NATASHA CHEN, CNN CORRESPONDENT (voice over): At Barand (ph) Baptist Church's Sunday night service, family members of soldiers being deployed were asked to stand. At least six members of this Fayetteville, North Carolina, church are on their very first deployment. The First Brigade of the 82nd Airborne Division has trained for this. They run drills to go from getting that phone call to boarding a plane in a matter of hours. Still, this deployment shook families right at the end of their holidays, with the first notification sent on New Year's Eve.

This military spouse may have a smile on her face, but Sunday was rough.

UNIDENTIFIED FEMALE: Oh, I've cried a lot.

CHEN: She found out at lunchtime that her husband, who was already deployed at training, would be rerouted to join others in the Middle East. We're not naming her or her husband for security reasons. She says an added challenge was he was not allowed to tell her exactly what was happening, so he told her to look up a particular news article.

UNIDENTIFIED FEMALE: It's hard not to hear it from the person that's really involved there and have to read it from somebody else's perspective.

CHEN: From Taylor Smith's perspective, he's doing all he can to support his friend who got a notice to deploy.

TAYLOR SMITH, ARMY VETERAN: The 82nd is trying to push back his deployment date as much as possible. But his wife is a high-risk pregnancy and, you know, believe he's leaving somewhere around Tuesday and his wife is due Wednesday.

SHEN: Smith is a veteran, like many others at this church, who know all too well what it's like to deploy. They say the comfort is knowing their family at home has a support system.

A volunteer group called Deployed Love is doing its part in building that support.

SABRINA JOHANNES, EXECUTIVE DIRECTOR, DEPLOYED LOVE: I know it's scary, and we want to be able to make it a smooth flow for you and keep your kids, you know, going flowing through the school year and not being stressed out as well.


CHEN: Stressed out and concerned about when they'll see their loved ones again.


BERMAN: Yes, that was Natasha Chen.

This is what the 82nd Airborne is trained for. It doesn't make it easy on the families there. And even, you know, even those soldiers, New Year's Eve, to get that call and say, hey, you're going.

CAMEROTA: We're so grateful for their sacrifice and those personal stories of that one husband who may miss the birth of his child by one day if he has to deploy on Tuesday and the baby comes on Wednesday, we hope that they can adjust for that. But just, again, the sacrifice. I'm so glad that Natasha brought that to us to show us the real life consequences of all of this.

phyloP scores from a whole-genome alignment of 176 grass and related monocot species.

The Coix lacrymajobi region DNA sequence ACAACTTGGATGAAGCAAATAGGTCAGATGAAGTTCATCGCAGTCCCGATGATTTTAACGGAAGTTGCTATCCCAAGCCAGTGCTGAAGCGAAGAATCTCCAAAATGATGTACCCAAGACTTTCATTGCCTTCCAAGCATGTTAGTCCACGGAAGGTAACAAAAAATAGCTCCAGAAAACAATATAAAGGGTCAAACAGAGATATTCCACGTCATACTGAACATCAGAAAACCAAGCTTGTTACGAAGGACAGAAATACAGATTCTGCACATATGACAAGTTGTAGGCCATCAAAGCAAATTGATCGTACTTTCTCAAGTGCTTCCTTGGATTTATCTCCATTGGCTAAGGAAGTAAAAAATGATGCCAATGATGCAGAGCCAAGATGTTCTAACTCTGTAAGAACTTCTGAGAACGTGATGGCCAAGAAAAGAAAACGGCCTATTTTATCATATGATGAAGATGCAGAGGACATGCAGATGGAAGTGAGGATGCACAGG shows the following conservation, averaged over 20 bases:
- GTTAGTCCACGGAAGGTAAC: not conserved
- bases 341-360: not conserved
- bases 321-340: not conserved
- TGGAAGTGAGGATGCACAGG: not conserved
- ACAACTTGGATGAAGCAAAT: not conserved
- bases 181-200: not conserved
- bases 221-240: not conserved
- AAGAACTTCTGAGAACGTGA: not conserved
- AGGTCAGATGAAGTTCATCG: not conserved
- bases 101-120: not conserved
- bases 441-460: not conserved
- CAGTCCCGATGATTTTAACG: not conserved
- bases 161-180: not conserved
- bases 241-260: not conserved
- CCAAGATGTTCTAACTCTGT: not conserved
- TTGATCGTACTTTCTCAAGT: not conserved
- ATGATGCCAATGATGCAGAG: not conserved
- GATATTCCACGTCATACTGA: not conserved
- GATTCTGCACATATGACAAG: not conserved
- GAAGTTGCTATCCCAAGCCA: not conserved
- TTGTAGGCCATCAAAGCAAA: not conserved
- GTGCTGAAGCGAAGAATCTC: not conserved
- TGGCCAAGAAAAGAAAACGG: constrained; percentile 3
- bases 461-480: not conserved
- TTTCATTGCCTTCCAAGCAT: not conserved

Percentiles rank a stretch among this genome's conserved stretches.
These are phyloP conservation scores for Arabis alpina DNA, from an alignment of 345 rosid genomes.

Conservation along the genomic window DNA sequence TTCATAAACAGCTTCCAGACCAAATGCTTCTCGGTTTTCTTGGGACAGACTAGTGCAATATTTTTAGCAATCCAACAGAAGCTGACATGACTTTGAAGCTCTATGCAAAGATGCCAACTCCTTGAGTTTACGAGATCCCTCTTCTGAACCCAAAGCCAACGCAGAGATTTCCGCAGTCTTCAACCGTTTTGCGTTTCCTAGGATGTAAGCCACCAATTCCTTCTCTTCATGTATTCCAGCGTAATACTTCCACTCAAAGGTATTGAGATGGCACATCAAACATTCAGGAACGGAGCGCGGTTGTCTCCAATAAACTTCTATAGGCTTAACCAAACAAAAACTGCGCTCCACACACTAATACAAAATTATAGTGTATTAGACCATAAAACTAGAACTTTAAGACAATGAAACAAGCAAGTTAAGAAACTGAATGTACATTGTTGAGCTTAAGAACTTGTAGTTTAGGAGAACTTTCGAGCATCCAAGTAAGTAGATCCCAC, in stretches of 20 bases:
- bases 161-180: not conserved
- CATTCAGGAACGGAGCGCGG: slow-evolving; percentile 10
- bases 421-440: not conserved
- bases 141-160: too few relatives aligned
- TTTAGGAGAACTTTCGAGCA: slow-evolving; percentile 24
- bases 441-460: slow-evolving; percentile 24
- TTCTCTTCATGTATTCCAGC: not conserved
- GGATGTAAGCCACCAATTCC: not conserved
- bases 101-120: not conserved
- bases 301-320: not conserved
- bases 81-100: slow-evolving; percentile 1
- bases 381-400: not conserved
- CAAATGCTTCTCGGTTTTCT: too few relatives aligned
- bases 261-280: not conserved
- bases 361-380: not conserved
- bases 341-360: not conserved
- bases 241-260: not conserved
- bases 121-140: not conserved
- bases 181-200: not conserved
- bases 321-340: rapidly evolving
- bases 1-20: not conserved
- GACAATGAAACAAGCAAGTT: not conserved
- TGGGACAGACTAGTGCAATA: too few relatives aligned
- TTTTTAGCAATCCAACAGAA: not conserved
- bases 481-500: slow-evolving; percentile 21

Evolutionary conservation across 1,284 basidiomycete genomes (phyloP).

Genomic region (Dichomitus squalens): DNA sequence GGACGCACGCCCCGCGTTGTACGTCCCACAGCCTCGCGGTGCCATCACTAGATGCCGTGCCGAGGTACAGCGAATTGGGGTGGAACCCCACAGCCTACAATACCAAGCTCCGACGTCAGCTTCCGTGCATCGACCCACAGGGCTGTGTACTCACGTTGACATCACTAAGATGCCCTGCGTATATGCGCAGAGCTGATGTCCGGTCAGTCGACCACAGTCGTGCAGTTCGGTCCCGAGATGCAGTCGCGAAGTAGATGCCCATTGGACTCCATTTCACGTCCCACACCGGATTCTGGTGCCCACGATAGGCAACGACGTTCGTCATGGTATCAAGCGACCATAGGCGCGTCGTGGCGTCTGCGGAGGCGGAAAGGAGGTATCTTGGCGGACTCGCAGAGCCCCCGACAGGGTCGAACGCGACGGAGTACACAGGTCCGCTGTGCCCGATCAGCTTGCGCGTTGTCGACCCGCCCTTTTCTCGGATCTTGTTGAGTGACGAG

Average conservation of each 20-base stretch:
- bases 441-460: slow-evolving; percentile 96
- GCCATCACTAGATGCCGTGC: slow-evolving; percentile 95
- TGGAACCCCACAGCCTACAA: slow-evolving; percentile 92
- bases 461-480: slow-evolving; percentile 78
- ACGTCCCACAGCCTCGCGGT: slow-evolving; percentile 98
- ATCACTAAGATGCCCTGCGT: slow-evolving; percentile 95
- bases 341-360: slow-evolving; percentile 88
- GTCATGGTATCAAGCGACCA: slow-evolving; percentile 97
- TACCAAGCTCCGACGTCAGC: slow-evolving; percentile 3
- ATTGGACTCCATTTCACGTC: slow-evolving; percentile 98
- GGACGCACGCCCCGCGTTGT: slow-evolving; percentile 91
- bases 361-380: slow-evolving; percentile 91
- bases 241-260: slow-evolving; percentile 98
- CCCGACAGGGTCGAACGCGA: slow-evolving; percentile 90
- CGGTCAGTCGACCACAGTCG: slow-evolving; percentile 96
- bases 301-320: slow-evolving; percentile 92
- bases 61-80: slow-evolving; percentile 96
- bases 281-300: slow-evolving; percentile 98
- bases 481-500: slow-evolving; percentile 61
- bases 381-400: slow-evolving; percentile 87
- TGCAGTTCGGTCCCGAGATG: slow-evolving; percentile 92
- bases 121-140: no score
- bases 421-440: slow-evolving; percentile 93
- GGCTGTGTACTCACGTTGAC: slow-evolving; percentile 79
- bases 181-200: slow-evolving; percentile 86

So, what is Iran's next move? What is President Trump's? We get "The Bottom Line," next.

(COMMERCIAL BREAK) CAMEROTA: Are the U.S. and Iran on the brink of war? And what is likely to happen next?

Let's get "The Bottom Line" with "New York Times" columnist Nicholas Kristof.

Nic, great to have you here in studio.

I know I'm asking you unknowable questions, I mean, but -- but you -- you are steeped in foreign affairs.


You do travel the globe. And so is there any way to know how Iran will respond or what they're planning?

NICHOLAS KRISTOF, COLUMNIST, "NEW YORK TIMES": There's no way to know, but I think there are ways to make some good guesses. I think it's almost certain that Iran will respond in some dramatic way that it thinks will be similar in scale to what happened to General Soleimani. And what form that takes or where, we just don't know. But certainly American military bases in the region are an obvious target. I think cyber-attacks are likely to happen. We may see attacks on American economic targets to -- as a way of Iran responding to attacks on Iran's economy. You know, I would be worried if I were in charge of security at Trump properties around the globe. I can imagine them being a target.

And, beyond that, you know, there -- there hasn't been much talk about Muhandis, the guy who was killed, the Iraqi wo was killed along with Soleimani. But some of the other militia in the area may seek their own revenge as well, either in coordination with Iran or on their own. And that may be more ad hoc.

But the bottom line is, you know, this is not over. This will continue. And then the U.S. will be faced with the question of how do we escalate. And I guess what worries me is that both sides have already miscalculated. You know, the U.S. didn't understand that when we initially had our airstrikes on five different locations and killed two dozen Iranian supporters on December 29th that Iran would respond. And Iran clearly did not respond but General Soleimani is dead. I think that miscalculation is going to continue.